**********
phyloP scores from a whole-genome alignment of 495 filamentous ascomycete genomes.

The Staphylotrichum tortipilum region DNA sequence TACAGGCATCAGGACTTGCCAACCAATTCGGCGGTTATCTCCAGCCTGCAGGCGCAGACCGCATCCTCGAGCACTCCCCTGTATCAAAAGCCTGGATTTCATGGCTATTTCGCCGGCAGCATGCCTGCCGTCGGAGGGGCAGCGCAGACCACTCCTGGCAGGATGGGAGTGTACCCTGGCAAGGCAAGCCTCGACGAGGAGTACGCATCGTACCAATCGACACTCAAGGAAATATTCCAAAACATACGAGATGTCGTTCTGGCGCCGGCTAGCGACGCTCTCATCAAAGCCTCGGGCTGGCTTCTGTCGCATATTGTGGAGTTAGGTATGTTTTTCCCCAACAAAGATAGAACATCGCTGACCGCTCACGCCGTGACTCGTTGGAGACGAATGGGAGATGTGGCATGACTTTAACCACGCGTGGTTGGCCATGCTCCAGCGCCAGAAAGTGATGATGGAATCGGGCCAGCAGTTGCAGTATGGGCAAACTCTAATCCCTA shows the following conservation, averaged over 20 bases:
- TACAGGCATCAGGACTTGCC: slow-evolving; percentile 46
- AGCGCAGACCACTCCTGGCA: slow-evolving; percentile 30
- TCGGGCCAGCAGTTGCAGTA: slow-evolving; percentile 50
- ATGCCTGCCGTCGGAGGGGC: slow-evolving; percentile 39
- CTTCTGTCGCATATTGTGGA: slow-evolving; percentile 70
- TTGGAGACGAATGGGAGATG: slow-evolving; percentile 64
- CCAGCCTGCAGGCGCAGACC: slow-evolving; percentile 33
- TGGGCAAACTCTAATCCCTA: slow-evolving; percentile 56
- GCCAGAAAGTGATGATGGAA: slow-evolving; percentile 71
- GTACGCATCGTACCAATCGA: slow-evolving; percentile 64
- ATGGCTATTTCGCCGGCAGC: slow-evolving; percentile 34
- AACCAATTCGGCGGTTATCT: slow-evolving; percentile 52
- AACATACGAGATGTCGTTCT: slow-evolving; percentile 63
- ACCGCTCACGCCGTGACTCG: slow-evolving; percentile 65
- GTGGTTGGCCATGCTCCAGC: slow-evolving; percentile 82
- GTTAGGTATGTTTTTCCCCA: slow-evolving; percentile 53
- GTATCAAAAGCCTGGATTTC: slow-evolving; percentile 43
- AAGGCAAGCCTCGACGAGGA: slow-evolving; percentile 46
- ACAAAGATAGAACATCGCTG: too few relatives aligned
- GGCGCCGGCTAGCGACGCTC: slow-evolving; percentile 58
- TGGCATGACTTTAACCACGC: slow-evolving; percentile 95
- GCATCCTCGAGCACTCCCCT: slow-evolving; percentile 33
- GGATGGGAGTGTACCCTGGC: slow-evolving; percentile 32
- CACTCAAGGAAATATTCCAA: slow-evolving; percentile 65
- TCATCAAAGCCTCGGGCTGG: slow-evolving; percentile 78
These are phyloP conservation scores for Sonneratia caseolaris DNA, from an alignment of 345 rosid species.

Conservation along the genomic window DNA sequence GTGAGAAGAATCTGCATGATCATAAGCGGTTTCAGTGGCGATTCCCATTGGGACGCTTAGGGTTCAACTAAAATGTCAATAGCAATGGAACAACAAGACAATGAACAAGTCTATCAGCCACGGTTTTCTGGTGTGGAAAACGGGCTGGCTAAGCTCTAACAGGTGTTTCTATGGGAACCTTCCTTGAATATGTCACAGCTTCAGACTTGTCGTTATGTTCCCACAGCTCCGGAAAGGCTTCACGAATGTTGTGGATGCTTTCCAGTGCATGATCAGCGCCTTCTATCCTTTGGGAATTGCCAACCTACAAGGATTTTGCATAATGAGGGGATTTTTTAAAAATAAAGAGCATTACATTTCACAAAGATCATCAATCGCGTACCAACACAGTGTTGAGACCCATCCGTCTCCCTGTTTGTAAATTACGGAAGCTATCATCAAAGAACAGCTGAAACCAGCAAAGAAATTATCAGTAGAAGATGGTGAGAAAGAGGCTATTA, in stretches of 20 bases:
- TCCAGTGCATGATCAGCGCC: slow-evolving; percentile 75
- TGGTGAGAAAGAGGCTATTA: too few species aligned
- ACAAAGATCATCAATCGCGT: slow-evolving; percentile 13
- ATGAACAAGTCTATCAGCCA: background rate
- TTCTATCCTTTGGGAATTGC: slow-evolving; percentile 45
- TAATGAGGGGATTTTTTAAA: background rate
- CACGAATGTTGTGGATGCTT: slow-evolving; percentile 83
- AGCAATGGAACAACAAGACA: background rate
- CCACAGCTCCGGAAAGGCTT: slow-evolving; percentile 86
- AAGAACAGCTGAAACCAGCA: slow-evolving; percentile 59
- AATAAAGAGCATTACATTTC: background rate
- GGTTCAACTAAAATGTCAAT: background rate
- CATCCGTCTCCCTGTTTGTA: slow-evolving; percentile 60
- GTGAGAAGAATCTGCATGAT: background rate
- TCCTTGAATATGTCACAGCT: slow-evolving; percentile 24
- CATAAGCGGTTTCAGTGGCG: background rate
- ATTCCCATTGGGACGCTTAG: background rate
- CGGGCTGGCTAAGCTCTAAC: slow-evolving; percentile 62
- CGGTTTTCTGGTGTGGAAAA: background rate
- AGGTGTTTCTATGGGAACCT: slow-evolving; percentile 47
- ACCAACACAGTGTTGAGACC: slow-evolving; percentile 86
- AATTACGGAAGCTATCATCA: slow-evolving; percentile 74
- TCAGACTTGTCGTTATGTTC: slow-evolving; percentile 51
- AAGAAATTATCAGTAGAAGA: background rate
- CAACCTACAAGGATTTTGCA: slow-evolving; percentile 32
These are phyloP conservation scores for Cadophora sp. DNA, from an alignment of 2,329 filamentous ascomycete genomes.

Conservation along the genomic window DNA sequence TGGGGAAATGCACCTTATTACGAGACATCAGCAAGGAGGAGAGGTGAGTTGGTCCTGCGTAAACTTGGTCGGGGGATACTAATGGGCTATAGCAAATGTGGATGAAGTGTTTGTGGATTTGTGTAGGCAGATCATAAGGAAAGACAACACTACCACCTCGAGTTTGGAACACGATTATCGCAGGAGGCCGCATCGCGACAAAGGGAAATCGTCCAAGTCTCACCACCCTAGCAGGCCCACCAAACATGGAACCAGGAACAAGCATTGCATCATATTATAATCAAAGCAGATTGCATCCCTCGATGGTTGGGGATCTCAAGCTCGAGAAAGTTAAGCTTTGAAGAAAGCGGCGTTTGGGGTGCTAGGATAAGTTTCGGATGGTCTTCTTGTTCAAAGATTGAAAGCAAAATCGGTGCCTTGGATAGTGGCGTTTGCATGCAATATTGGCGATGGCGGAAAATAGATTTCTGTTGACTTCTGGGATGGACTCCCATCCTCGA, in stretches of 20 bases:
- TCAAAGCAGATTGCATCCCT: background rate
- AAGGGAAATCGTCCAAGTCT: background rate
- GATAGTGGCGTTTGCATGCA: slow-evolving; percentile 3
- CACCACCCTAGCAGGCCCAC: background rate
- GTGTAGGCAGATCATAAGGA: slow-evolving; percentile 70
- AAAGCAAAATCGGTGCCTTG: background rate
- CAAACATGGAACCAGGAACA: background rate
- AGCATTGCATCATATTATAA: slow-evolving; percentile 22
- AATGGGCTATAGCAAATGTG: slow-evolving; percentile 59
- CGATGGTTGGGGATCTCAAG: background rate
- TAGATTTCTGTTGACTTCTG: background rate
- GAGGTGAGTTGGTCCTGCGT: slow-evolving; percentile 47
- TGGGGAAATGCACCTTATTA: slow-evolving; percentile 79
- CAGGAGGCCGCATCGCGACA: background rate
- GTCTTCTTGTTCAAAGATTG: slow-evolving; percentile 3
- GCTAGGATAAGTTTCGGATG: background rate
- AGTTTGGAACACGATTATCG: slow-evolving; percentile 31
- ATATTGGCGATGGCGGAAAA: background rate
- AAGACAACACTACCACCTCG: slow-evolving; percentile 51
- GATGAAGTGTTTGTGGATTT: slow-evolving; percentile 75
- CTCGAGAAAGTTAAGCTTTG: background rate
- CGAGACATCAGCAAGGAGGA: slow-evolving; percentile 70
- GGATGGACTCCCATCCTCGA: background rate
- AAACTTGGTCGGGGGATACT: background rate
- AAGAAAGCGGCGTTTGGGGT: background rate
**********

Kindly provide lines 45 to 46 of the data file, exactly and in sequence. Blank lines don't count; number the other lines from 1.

- CATAAGCGGTTTCAGTGGCG: background rate
- ATTCCCATTGGGACGCTTAG: background rate